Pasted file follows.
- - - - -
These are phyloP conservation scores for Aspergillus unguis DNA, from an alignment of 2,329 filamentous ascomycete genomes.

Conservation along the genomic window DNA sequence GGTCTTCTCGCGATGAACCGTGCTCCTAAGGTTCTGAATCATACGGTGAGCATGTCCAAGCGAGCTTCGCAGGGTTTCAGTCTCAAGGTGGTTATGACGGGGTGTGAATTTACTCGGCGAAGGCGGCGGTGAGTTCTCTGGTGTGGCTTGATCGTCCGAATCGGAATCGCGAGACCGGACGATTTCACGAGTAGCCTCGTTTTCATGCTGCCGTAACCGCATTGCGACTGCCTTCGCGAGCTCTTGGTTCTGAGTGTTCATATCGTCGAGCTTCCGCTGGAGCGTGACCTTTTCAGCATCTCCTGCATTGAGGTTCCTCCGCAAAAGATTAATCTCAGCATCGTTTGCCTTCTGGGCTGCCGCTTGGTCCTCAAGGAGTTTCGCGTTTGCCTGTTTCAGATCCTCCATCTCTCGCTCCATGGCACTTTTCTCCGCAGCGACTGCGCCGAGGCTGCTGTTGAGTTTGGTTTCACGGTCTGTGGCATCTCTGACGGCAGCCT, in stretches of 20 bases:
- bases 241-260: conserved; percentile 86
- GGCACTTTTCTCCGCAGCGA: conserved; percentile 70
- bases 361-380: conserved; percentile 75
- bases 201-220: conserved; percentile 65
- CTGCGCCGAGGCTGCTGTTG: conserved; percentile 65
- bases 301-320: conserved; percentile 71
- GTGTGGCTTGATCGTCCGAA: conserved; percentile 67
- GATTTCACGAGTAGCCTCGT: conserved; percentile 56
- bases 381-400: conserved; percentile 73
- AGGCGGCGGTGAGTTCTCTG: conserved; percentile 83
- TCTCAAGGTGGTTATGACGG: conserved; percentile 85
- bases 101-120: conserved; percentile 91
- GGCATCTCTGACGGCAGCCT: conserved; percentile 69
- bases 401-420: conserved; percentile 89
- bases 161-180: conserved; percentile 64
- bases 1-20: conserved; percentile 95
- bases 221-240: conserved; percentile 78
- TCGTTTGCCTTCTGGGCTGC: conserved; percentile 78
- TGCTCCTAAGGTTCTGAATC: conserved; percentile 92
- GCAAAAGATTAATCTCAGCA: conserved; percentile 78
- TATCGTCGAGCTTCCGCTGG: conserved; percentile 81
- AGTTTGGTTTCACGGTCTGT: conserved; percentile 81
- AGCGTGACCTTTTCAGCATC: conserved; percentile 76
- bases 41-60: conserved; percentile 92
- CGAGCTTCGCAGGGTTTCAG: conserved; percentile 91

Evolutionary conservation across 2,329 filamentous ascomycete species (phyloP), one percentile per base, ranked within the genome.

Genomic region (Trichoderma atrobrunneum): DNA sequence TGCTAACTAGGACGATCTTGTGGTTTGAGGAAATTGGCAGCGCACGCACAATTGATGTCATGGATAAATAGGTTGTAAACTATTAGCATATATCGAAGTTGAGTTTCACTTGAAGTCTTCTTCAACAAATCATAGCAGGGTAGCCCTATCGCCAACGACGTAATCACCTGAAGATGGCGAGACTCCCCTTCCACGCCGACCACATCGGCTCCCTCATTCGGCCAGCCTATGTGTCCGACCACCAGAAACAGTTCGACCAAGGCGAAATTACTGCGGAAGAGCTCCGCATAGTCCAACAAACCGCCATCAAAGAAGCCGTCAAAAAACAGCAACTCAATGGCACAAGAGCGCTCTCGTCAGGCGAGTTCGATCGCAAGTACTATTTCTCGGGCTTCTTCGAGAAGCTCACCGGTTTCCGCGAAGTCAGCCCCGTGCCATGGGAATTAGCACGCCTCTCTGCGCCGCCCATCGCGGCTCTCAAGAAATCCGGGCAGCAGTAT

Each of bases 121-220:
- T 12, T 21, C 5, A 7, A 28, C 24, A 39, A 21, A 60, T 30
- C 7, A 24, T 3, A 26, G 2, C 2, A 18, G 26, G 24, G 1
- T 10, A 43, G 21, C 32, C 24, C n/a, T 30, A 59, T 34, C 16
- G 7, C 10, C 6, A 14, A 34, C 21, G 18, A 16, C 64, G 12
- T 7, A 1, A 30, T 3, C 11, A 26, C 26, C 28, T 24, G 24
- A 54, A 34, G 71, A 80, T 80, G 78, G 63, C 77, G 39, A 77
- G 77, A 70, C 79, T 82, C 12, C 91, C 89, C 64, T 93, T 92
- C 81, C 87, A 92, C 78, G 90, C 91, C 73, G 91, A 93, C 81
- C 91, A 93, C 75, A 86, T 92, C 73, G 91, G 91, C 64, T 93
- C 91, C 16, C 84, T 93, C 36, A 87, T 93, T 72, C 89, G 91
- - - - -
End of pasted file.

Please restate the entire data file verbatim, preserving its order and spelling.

These are phyloP conservation scores for Aspergillus unguis DNA, from an alignment of 2,329 filamentous ascomycete genomes.

Conservation along the genomic window DNA sequence GGTCTTCTCGCGATGAACCGTGCTCCTAAGGTTCTGAATCATACGGTGAGCATGTCCAAGCGAGCTTCGCAGGGTTTCAGTCTCAAGGTGGTTATGACGGGGTGTGAATTTACTCGGCGAAGGCGGCGGTGAGTTCTCTGGTGTGGCTTGATCGTCCGAATCGGAATCGCGAGACCGGACGATTTCACGAGTAGCCTCGTTTTCATGCTGCCGTAACCGCATTGCGACTGCCTTCGCGAGCTCTTGGTTCTGAGTGTTCATATCGTCGAGCTTCCGCTGGAGCGTGACCTTTTCAGCATCTCCTGCATTGAGGTTCCTCCGCAAAAGATTAATCTCAGCATCGTTTGCCTTCTGGGCTGCCGCTTGGTCCTCAAGGAGTTTCGCGTTTGCCTGTTTCAGATCCTCCATCTCTCGCTCCATGGCACTTTTCTCCGCAGCGACTGCGCCGAGGCTGCTGTTGAGTTTGGTTTCACGGTCTGTGGCATCTCTGACGGCAGCCT, in stretches of 20 bases:
- bases 241-260: conserved; percentile 86
- GGCACTTTTCTCCGCAGCGA: conserved; percentile 70
- bases 361-380: conserved; percentile 75
- bases 201-220: conserved; percentile 65
- CTGCGCCGAGGCTGCTGTTG: conserved; percentile 65
- bases 301-320: conserved; percentile 71
- GTGTGGCTTGATCGTCCGAA: conserved; percentile 67
- GATTTCACGAGTAGCCTCGT: conserved; percentile 56
- bases 381-400: conserved; percentile 73
- AGGCGGCGGTGAGTTCTCTG: conserved; percentile 83
- TCTCAAGGTGGTTATGACGG: conserved; percentile 85
- bases 101-120: conserved; percentile 91
- GGCATCTCTGACGGCAGCCT: conserved; percentile 69
- bases 401-420: conserved; percentile 89
- bases 161-180: conserved; percentile 64
- bases 1-20: conserved; percentile 95
- bases 221-240: conserved; percentile 78
- TCGTTTGCCTTCTGGGCTGC: conserved; percentile 78
- TGCTCCTAAGGTTCTGAATC: conserved; percentile 92
- GCAAAAGATTAATCTCAGCA: conserved; percentile 78
- TATCGTCGAGCTTCCGCTGG: conserved; percentile 81
- AGTTTGGTTTCACGGTCTGT: conserved; percentile 81
- AGCGTGACCTTTTCAGCATC: conserved; percentile 76
- bases 41-60: conserved; percentile 92
- CGAGCTTCGCAGGGTTTCAG: conserved; percentile 91

Evolutionary conservation across 2,329 filamentous ascomycete species (phyloP), one percentile per base, ranked within the genome.

Genomic region (Trichoderma atrobrunneum): DNA sequence TGCTAACTAGGACGATCTTGTGGTTTGAGGAAATTGGCAGCGCACGCACAATTGATGTCATGGATAAATAGGTTGTAAACTATTAGCATATATCGAAGTTGAGTTTCACTTGAAGTCTTCTTCAACAAATCATAGCAGGGTAGCCCTATCGCCAACGACGTAATCACCTGAAGATGGCGAGACTCCCCTTCCACGCCGACCACATCGGCTCCCTCATTCGGCCAGCCTATGTGTCCGACCACCAGAAACAGTTCGACCAAGGCGAAATTACTGCGGAAGAGCTCCGCATAGTCCAACAAACCGCCATCAAAGAAGCCGTCAAAAAACAGCAACTCAATGGCACAAGAGCGCTCTCGTCAGGCGAGTTCGATCGCAAGTACTATTTCTCGGGCTTCTTCGAGAAGCTCACCGGTTTCCGCGAAGTCAGCCCCGTGCCATGGGAATTAGCACGCCTCTCTGCGCCGCCCATCGCGGCTCTCAAGAAATCCGGGCAGCAGTAT

Each of bases 121-220:
- T 12, T 21, C 5, A 7, A 28, C 24, A 39, A 21, A 60, T 30
- C 7, A 24, T 3, A 26, G 2, C 2, A 18, G 26, G 24, G 1
- T 10, A 43, G 21, C 32, C 24, C n/a, T 30, A 59, T 34, C 16
- G 7, C 10, C 6, A 14, A 34, C 21, G 18, A 16, C 64, G 12
- T 7, A 1, A 30, T 3, C 11, A 26, C 26, C 28, T 24, G 24
- A 54, A 34, G 71, A 80, T 80, G 78, G 63, C 77, G 39, A 77
- G 77, A 70, C 79, T 82, C 12, C 91, C 89, C 64, T 93, T 92
- C 81, C 87, A 92, C 78, G 90, C 91, C 73, G 91, A 93, C 81
- C 91, A 93, C 75, A 86, T 92, C 73, G 91, G 91, C 64, T 93
- C 91, C 16, C 84, T 93, C 36, A 87, T 93, T 72, C 89, G 91